When Lt. Eldridge reached the back of the tree grove, he and his men plowed headlong into the retreating Indians, who by now had realized how serious their situation had become. With the appearance of Lt. Eldridge and his men at their rear they were now cut off, and surrounded. Due to this fact, the heaviest fighting occurred at the back of the tree grove, where Lt. Eldridge and his troops had entered. As a result, the troops under Lt. Eldridge's command took the heaviest casualties.

Having the Indians trapped between them, Lieutenants Eldridge and Bain quickly brought the fighting to an end. After the battle, Jones rode into the abandoned village and made note that it had been abandoned very quickly, and that there were supplies spilled from their hasty retreat.

This battle leaves some unanswered questions. It was reported the the Indians were Pawnee, but Pawnee usually never ventured this far south in so few numbers, and where were the Indians horses? Plains Indians always fought from horse back.

Captain Jones later wrote of the battle:

"In the fight of the 20th, the Lieuts. Bain and Eldridge, with their men, rivaled one another in charging impetuously upon the enemy. The fighting was hand to hand and muzzle to muzzle. The number of Indians seen was forty-one; of these, 21 were found dead and six escaped unhurt. The rest probably fell in the creek or crawled into the brush where they were not found in the hurry of departure. Lt. Eldridge and privates Philip Kinchelo. G. W. Vance, and James B. Hoover of company B. and Robert Williams. private, of A company, were severely wounded with arrows, the Indians shooting them from behind and in the behind."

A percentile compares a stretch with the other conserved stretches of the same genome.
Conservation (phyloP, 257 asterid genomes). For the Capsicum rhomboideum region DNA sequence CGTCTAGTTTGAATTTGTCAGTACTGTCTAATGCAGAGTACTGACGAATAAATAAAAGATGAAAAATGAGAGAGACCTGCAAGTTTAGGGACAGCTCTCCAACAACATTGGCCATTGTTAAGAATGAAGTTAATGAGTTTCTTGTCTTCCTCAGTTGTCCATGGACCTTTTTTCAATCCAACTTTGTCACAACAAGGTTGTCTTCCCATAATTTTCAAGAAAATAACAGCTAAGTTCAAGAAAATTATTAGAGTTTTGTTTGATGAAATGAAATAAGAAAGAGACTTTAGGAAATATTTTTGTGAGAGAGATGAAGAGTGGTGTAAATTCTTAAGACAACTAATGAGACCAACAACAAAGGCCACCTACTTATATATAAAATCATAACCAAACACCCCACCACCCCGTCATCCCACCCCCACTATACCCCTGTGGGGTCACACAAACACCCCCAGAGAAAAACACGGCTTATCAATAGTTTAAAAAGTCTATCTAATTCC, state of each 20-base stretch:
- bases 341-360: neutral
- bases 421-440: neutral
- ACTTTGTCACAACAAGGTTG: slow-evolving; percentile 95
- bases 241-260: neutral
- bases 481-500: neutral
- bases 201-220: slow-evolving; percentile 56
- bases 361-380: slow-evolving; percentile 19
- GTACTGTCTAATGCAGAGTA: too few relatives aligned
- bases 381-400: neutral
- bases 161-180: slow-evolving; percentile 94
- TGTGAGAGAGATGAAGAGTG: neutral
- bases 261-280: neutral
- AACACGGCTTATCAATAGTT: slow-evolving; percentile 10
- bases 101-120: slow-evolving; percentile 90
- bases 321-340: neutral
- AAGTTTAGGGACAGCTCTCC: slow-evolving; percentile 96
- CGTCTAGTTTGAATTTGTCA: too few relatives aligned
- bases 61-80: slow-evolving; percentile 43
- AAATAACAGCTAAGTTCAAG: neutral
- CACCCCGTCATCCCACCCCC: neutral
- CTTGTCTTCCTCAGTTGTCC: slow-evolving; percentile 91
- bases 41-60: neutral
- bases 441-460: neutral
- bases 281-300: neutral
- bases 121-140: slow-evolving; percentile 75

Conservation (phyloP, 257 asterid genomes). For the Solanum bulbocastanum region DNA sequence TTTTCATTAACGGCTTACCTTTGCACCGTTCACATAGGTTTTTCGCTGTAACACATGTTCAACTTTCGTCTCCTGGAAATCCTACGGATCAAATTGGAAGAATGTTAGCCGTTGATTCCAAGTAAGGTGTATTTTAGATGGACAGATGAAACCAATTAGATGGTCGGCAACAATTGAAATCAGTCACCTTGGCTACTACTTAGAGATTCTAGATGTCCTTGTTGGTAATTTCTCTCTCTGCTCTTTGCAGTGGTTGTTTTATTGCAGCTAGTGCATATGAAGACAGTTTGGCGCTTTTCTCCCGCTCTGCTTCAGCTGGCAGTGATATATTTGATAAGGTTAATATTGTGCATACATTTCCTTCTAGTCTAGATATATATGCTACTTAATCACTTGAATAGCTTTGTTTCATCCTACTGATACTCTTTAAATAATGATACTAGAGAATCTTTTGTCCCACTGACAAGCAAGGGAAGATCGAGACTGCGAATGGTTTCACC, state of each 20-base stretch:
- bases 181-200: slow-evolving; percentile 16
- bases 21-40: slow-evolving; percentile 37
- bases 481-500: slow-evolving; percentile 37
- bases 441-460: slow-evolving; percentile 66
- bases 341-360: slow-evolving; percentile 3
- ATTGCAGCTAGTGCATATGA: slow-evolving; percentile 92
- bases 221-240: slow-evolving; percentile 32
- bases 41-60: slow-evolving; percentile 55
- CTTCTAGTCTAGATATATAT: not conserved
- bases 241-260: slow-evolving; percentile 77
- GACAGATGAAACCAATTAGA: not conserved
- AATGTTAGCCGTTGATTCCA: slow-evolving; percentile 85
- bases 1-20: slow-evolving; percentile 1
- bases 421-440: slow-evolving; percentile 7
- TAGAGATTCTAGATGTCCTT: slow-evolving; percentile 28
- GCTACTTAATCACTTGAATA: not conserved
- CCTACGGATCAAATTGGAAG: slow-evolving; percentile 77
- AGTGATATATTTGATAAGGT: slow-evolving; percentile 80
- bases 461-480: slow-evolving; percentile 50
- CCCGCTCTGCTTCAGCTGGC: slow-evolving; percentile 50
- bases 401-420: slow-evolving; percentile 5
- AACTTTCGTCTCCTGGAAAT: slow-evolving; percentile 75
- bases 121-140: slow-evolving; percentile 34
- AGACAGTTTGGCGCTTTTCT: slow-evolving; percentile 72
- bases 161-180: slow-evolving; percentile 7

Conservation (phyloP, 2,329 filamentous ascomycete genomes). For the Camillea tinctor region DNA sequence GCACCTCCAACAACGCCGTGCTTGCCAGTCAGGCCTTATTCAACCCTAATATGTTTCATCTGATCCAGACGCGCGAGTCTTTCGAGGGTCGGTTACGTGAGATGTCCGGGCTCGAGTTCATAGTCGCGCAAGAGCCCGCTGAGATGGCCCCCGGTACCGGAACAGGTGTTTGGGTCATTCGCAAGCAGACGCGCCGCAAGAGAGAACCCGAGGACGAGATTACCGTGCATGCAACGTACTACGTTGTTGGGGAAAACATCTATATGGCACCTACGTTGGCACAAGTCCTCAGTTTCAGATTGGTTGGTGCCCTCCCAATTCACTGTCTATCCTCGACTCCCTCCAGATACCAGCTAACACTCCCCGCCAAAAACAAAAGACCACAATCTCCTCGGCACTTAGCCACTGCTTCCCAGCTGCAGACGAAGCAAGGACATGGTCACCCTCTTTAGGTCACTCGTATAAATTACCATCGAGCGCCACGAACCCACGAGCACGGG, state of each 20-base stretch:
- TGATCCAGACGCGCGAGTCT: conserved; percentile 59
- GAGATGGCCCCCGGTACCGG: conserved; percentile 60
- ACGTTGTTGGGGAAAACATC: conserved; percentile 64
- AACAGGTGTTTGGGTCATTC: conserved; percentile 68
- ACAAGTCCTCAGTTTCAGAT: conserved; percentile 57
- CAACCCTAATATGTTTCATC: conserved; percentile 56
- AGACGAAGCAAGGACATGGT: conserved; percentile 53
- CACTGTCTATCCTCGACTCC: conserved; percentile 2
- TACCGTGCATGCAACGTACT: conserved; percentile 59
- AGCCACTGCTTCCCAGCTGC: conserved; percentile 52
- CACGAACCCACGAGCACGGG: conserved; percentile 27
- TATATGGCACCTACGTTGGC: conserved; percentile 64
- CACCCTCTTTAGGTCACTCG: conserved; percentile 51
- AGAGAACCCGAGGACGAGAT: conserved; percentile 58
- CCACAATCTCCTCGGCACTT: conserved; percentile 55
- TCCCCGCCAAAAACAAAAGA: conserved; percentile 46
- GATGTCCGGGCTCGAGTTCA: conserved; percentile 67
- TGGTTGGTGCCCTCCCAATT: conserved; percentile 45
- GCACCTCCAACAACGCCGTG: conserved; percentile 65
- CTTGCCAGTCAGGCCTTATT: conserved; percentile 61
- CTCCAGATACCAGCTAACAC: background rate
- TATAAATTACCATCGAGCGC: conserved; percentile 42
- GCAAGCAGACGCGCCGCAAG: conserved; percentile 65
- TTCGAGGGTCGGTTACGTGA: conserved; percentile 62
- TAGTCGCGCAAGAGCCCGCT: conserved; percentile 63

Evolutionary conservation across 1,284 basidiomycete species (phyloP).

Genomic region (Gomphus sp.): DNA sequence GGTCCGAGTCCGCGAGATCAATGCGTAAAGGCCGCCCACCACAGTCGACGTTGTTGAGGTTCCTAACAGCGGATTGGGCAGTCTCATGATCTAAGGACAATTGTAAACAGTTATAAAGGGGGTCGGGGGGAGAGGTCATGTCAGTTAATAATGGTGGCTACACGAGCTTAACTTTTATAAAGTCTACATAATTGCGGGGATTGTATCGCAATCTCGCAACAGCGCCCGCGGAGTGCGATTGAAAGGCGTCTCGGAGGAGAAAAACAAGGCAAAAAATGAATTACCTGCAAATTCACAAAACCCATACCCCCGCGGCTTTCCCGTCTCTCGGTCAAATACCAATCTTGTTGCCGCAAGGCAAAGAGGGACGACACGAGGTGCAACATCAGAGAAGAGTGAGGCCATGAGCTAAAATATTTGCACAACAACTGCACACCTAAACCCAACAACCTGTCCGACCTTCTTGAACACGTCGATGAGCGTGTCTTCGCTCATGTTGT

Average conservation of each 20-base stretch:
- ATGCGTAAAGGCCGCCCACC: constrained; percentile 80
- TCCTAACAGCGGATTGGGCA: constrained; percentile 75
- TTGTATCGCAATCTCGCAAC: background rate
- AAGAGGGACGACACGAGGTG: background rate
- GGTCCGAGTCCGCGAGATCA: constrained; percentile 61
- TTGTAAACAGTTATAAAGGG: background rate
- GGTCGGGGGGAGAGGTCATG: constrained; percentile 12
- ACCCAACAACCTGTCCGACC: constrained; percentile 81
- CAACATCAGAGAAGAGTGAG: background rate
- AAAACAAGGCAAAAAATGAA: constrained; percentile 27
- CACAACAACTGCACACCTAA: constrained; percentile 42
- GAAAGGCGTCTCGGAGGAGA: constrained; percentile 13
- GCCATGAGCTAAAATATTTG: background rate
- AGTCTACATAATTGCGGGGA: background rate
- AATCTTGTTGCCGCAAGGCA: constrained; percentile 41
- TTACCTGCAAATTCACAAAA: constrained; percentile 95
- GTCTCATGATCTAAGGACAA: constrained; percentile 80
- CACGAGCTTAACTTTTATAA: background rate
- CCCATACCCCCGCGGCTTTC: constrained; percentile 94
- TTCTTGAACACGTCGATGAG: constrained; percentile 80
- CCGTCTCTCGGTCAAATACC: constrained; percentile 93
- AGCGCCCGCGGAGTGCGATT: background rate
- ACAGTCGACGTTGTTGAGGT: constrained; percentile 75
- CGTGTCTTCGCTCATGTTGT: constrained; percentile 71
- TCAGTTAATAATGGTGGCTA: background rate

"The Comanches appear to have been effectually driven from the Arkansas, and to have retreated in the direction of the lower Canadian. Columns of smoke were seen by us, both going and returning, in the eastern horizon, indicating the presence, or passage of Indians. These were probably the retreating Comanches. or by hunting parties of Osage or Kansas Indians, near the great bend of the Arkansas."

I can image what it was like in 1848 with vast herds of buffalo, large bodies of Indians moving up and down the wide open prairie. I'm sure with the great columns of smoke rising in the east that the sunrise must have been something to behold.

Lt. Joseph C. Eldridge spent the rest of his life with the arrow head embedded in his hip, which forced him to walked with a limp and caused him "much suffering".

In my opinion, the difference between the first and second battle of Cimarron River was that Captain Jones had a scouting report of the enemy disposition, and a battle plan before he got to the battle site. Captain Griffin did not. He arrived at the battle site unprepared with no prior scouting of the Indians position. Therefore, Griffins attack was far less effective than Captain Jones' attack.


Notes

  1. Company B of cavalry, under the command of Thomas Jones, had been organized at Buffalo, Dallas County, Missouri.

See Also:

James Bryant Hoover's Diary
First Battle of the Cimarron River, July 9th 1848